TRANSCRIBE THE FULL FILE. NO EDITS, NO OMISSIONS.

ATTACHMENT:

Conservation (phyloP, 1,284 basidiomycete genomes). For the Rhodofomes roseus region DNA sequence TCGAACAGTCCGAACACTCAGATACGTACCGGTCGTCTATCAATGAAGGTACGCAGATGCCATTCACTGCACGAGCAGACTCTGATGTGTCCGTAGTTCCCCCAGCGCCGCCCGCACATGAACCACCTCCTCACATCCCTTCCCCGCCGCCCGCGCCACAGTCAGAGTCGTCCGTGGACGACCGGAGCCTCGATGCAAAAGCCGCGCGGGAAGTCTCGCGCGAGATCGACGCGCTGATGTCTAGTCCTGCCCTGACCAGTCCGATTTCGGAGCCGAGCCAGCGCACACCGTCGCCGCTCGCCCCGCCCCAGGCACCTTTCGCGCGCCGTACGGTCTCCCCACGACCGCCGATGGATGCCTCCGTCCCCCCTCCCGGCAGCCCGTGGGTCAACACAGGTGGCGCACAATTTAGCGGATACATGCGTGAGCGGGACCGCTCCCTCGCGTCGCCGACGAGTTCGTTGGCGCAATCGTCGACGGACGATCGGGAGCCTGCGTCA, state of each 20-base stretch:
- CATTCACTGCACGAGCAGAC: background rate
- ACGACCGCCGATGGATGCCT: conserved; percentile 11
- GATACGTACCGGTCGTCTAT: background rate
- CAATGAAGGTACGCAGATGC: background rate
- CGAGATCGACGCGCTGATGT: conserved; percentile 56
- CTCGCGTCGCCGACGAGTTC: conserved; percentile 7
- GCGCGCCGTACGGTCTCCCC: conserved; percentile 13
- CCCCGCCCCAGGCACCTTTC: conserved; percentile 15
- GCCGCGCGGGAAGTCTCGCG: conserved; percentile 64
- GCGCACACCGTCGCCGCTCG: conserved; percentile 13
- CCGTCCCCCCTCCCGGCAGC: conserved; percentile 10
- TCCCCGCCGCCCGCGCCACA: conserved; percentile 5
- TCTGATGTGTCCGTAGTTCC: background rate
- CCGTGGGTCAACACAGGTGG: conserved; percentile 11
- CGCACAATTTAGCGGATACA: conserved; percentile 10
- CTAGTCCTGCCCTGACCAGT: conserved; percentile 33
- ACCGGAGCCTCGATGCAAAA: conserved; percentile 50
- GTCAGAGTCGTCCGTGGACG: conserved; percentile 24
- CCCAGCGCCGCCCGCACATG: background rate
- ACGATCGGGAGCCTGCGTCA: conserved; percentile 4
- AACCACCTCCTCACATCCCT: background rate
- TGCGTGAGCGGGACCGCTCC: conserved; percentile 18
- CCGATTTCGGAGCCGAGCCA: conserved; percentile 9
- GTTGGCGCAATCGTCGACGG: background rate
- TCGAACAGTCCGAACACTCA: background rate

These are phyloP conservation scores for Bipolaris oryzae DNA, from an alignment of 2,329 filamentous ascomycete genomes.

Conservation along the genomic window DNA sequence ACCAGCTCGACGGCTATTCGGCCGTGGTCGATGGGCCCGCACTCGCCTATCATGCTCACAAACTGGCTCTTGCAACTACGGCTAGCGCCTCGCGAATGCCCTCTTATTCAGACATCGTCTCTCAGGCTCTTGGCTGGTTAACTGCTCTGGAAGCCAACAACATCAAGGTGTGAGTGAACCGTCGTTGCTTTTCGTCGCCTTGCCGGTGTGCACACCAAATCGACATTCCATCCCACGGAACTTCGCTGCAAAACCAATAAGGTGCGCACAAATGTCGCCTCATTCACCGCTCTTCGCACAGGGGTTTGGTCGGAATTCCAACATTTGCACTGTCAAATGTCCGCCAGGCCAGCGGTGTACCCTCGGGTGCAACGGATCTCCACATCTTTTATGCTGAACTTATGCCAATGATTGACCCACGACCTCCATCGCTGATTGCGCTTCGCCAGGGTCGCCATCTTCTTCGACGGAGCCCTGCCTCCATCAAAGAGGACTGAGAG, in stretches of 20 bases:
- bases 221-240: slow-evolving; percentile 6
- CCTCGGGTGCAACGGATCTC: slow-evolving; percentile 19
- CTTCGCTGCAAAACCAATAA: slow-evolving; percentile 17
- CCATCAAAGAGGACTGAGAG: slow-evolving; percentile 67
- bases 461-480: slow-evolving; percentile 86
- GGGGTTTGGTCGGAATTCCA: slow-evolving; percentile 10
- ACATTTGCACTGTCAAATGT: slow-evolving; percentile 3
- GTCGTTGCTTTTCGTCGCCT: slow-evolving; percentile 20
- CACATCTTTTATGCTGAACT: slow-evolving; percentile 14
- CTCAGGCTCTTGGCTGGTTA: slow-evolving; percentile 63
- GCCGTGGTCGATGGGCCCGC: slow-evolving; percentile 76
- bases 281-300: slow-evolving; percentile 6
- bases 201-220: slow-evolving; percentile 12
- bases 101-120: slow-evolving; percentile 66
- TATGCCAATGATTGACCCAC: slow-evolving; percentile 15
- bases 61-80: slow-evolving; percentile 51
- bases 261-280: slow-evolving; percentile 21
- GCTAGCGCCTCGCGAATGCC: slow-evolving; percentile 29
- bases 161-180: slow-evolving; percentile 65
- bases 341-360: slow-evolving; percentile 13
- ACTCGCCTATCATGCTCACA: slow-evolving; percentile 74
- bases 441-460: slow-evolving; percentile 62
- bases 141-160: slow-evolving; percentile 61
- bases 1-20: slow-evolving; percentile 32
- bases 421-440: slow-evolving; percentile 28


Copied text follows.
Conservation (phyloP, 1,284 basidiomycete genomes). For the Rhodofomes roseus region DNA sequence TCGAACAGTCCGAACACTCAGATACGTACCGGTCGTCTATCAATGAAGGTACGCAGATGCCATTCACTGCACGAGCAGACTCTGATGTGTCCGTAGTTCCCCCAGCGCCGCCCGCACATGAACCACCTCCTCACATCCCTTCCCCGCCGCCCGCGCCACAGTCAGAGTCGTCCGTGGACGACCGGAGCCTCGATGCAAAAGCCGCGCGGGAAGTCTCGCGCGAGATCGACGCGCTGATGTCTAGTCCTGCCCTGACCAGTCCGATTTCGGAGCCGAGCCAGCGCACACCGTCGCCGCTCGCCCCGCCCCAGGCACCTTTCGCGCGCCGTACGGTCTCCCCACGACCGCCGATGGATGCCTCCGTCCCCCCTCCCGGCAGCCCGTGGGTCAACACAGGTGGCGCACAATTTAGCGGATACATGCGTGAGCGGGACCGCTCCCTCGCGTCGCCGACGAGTTCGTTGGCGCAATCGTCGACGGACGATCGGGAGCCTGCGTCA, state of each 20-base stretch:
- CATTCACTGCACGAGCAGAC: background rate
- ACGACCGCCGATGGATGCCT: conserved; percentile 11
- GATACGTACCGGTCGTCTAT: background rate
- CAATGAAGGTACGCAGATGC: background rate
- CGAGATCGACGCGCTGATGT: conserved; percentile 56
- CTCGCGTCGCCGACGAGTTC: conserved; percentile 7
- GCGCGCCGTACGGTCTCCCC: conserved; percentile 13
- CCCCGCCCCAGGCACCTTTC: conserved; percentile 15
- GCCGCGCGGGAAGTCTCGCG: conserved; percentile 64
- GCGCACACCGTCGCCGCTCG: conserved; percentile 13
- CCGTCCCCCCTCCCGGCAGC: conserved; percentile 10
- TCCCCGCCGCCCGCGCCACA: conserved; percentile 5
- TCTGATGTGTCCGTAGTTCC: background rate
- CCGTGGGTCAACACAGGTGG: conserved; percentile 11
- CGCACAATTTAGCGGATACA: conserved; percentile 10
- CTAGTCCTGCCCTGACCAGT: conserved; percentile 33
- ACCGGAGCCTCGATGCAAAA: conserved; percentile 50
- GTCAGAGTCGTCCGTGGACG: conserved; percentile 24
- CCCAGCGCCGCCCGCACATG: background rate
- ACGATCGGGAGCCTGCGTCA: conserved; percentile 4
- AACCACCTCCTCACATCCCT: background rate
- TGCGTGAGCGGGACCGCTCC: conserved; percentile 18
- CCGATTTCGGAGCCGAGCCA: conserved; percentile 9
- GTTGGCGCAATCGTCGACGG: background rate
- TCGAACAGTCCGAACACTCA: background rate

These are phyloP conservation scores for Bipolaris oryzae DNA, from an alignment of 2,329 filamentous ascomycete genomes.

Conservation along the genomic window DNA sequence ACCAGCTCGACGGCTATTCGGCCGTGGTCGATGGGCCCGCACTCGCCTATCATGCTCACAAACTGGCTCTTGCAACTACGGCTAGCGCCTCGCGAATGCCCTCTTATTCAGACATCGTCTCTCAGGCTCTTGGCTGGTTAACTGCTCTGGAAGCCAACAACATCAAGGTGTGAGTGAACCGTCGTTGCTTTTCGTCGCCTTGCCGGTGTGCACACCAAATCGACATTCCATCCCACGGAACTTCGCTGCAAAACCAATAAGGTGCGCACAAATGTCGCCTCATTCACCGCTCTTCGCACAGGGGTTTGGTCGGAATTCCAACATTTGCACTGTCAAATGTCCGCCAGGCCAGCGGTGTACCCTCGGGTGCAACGGATCTCCACATCTTTTATGCTGAACTTATGCCAATGATTGACCCACGACCTCCATCGCTGATTGCGCTTCGCCAGGGTCGCCATCTTCTTCGACGGAGCCCTGCCTCCATCAAAGAGGACTGAGAG, in stretches of 20 bases:
- bases 221-240: slow-evolving; percentile 6
- CCTCGGGTGCAACGGATCTC: slow-evolving; percentile 19
- CTTCGCTGCAAAACCAATAA: slow-evolving; percentile 17
- CCATCAAAGAGGACTGAGAG: slow-evolving; percentile 67
- bases 461-480: slow-evolving; percentile 86
- GGGGTTTGGTCGGAATTCCA: slow-evolving; percentile 10
- ACATTTGCACTGTCAAATGT: slow-evolving; percentile 3
- GTCGTTGCTTTTCGTCGCCT: slow-evolving; percentile 20
- CACATCTTTTATGCTGAACT: slow-evolving; percentile 14
- CTCAGGCTCTTGGCTGGTTA: slow-evolving; percentile 63
- GCCGTGGTCGATGGGCCCGC: slow-evolving; percentile 76
- bases 281-300: slow-evolving; percentile 6
- bases 201-220: slow-evolving; percentile 12
- bases 101-120: slow-evolving; percentile 66
- TATGCCAATGATTGACCCAC: slow-evolving; percentile 15
- bases 61-80: slow-evolving; percentile 51
- bases 261-280: slow-evolving; percentile 21
- GCTAGCGCCTCGCGAATGCC: slow-evolving; percentile 29
- bases 161-180: slow-evolving; percentile 65
- bases 341-360: slow-evolving; percentile 13
- ACTCGCCTATCATGCTCACA: slow-evolving; percentile 74
- bases 441-460: slow-evolving; percentile 62
- bases 141-160: slow-evolving; percentile 61
- bases 1-20: slow-evolving; percentile 32
- bases 421-440: slow-evolving; percentile 28